Violent extremist Sunni and Shiite Muslims are at odds about most things. One of the few points that they can agree upon in the midst of their war of mutual annihilation is that the Apocalypse is coming and that they are the soldiers of its harbinger and redeemer: the Mahdi.
Across the Islamic world, the figure of the Mahdi has appeared with increasing prevalence in the last few decades: the "Mahdi Army” patrols Shiite neighborhoods of Baghdad, thousands of Mahdi impersonators rot in Iranian prisons, the feared Boko Haram army aims to bring about the arrival of the Mahdi in Nigeria, and the leader of the Islamic State changed his name, allowing him to fulfill the prophecy that the Mahdi would be named "Abdullah” and "ibn Muhammad."
The Shi'a have always had a deep emotional connection to the belief in the coming of the Mahdi. In fact most Shi'a believe that he has already come to Earth in the form of their hidden ("occulted”) Twelfth Imam, who has watched over humanity for centuries. As the minority group within Islam, they have often lived in lands dominated by Sunnis and typically view the Sunni rulers as corrupt and having turned their backs on true Islam.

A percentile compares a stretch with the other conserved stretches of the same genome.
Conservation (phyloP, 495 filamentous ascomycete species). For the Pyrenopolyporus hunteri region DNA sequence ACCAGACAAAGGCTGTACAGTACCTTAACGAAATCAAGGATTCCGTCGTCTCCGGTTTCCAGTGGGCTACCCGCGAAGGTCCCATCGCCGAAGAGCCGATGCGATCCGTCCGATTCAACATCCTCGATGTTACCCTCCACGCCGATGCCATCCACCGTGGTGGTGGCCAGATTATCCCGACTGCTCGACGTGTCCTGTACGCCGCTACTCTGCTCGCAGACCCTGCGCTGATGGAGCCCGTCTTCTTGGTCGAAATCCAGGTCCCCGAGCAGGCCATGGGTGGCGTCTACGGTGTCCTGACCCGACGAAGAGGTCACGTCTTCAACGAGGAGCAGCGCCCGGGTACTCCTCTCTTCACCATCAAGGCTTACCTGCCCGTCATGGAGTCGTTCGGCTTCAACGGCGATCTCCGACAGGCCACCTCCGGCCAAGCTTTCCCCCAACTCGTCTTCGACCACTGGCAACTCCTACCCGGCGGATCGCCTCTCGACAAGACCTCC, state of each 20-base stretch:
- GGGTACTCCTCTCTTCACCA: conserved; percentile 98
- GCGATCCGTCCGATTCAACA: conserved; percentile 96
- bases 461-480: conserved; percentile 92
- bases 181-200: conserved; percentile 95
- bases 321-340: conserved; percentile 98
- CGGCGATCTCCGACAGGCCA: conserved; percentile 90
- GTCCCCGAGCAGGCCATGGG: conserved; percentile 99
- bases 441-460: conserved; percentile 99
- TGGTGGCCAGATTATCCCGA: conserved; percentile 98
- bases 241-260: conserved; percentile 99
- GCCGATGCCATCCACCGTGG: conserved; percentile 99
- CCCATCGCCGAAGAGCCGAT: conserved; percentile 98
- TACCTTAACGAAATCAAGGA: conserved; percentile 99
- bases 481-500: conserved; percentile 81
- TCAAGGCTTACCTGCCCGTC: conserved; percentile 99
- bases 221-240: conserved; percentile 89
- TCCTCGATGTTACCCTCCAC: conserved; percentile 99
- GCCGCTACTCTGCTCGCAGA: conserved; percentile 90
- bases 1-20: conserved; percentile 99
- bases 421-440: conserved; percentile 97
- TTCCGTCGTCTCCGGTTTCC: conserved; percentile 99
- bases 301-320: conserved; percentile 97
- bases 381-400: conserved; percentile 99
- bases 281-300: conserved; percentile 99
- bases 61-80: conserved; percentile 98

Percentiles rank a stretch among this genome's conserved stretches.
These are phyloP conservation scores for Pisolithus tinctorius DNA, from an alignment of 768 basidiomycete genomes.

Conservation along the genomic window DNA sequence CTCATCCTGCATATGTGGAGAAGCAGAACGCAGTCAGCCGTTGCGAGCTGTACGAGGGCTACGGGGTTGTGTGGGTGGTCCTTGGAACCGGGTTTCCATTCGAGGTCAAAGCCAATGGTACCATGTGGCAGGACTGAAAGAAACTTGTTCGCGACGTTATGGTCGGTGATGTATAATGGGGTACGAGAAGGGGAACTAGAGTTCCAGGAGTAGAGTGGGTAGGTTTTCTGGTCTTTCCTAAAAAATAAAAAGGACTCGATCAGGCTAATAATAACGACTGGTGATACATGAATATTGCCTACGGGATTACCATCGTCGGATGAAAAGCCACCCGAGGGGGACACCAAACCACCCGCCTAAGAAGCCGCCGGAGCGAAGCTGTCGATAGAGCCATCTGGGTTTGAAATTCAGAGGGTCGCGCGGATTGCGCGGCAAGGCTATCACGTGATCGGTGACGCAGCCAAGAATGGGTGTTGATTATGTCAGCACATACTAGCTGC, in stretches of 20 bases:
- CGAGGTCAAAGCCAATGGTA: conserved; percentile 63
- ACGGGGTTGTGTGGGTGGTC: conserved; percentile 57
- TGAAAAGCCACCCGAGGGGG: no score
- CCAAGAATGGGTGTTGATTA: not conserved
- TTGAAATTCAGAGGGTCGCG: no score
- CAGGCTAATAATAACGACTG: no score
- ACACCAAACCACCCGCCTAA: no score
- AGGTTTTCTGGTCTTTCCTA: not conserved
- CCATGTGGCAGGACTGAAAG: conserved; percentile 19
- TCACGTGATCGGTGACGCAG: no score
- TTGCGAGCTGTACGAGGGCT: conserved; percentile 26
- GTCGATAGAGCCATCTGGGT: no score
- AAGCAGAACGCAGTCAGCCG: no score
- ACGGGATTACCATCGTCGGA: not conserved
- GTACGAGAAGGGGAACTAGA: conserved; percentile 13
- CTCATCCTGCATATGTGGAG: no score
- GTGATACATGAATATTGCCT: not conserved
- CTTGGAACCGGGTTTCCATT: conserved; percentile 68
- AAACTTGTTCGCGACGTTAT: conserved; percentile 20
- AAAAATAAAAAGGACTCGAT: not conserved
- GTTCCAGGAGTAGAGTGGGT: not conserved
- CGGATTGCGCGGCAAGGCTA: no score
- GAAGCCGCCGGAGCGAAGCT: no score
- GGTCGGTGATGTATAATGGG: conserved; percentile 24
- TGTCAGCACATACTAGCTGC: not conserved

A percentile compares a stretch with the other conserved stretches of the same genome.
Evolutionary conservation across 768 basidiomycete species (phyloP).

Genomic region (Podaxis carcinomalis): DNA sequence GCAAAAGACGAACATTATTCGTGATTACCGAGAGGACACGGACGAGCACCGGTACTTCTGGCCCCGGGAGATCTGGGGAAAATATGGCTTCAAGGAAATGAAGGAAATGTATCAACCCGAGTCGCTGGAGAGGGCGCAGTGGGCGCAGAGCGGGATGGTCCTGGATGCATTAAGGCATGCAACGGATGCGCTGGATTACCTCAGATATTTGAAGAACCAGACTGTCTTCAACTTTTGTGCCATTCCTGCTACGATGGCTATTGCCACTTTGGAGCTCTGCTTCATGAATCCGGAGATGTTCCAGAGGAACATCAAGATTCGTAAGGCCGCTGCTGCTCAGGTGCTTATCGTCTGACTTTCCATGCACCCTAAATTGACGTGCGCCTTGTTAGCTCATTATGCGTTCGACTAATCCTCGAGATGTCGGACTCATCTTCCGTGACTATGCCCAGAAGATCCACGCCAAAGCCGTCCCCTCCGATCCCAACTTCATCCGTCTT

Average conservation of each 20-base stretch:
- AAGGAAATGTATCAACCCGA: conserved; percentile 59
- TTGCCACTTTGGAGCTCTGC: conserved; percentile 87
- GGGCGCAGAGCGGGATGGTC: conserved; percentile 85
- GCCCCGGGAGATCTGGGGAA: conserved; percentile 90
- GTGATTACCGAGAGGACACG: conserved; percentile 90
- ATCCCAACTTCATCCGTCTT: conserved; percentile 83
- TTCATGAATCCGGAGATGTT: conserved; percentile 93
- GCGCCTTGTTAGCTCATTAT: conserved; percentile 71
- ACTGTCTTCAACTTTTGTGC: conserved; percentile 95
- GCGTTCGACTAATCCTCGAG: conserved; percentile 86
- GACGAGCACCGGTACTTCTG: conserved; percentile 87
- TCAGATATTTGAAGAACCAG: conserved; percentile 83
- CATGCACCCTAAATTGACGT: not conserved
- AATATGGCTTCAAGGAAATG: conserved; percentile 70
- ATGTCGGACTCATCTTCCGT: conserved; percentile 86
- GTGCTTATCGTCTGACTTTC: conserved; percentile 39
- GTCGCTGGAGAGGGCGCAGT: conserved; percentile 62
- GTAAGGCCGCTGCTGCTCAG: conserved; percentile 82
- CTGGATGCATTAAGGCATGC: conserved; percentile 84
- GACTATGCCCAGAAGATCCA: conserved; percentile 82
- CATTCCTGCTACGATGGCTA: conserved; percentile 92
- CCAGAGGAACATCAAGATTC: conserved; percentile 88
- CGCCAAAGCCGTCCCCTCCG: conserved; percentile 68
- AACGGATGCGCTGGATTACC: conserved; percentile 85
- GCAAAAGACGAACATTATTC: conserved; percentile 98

At the same time, the Mahdi has played a crucial role among Sunnis, and the contemporary obsession with the Mahdi, the "Mahdaviat,” led to the rise of apocalyptic Sunni groups like ISIS. Sunnis, who are often in power in Islamic lands, have been less comfortable with the fundamental assumption of the fallen states of the leadership. However, since the fall of the last caliphate (the Ottoman Empire in 1924) and the domination of most of the Islamic world by European colonial powers and then obviously corrupt and often secular strongmen has made many Sunnis turn away from their leadership and look to the Mahdi for inspiration.
©2012 Charles River Editors (P)2015 Charles River Editors
This is the most comprehensive text I've found on the history and theology of belief in the Mahdi. The poor narration though detracts considerably from its readability
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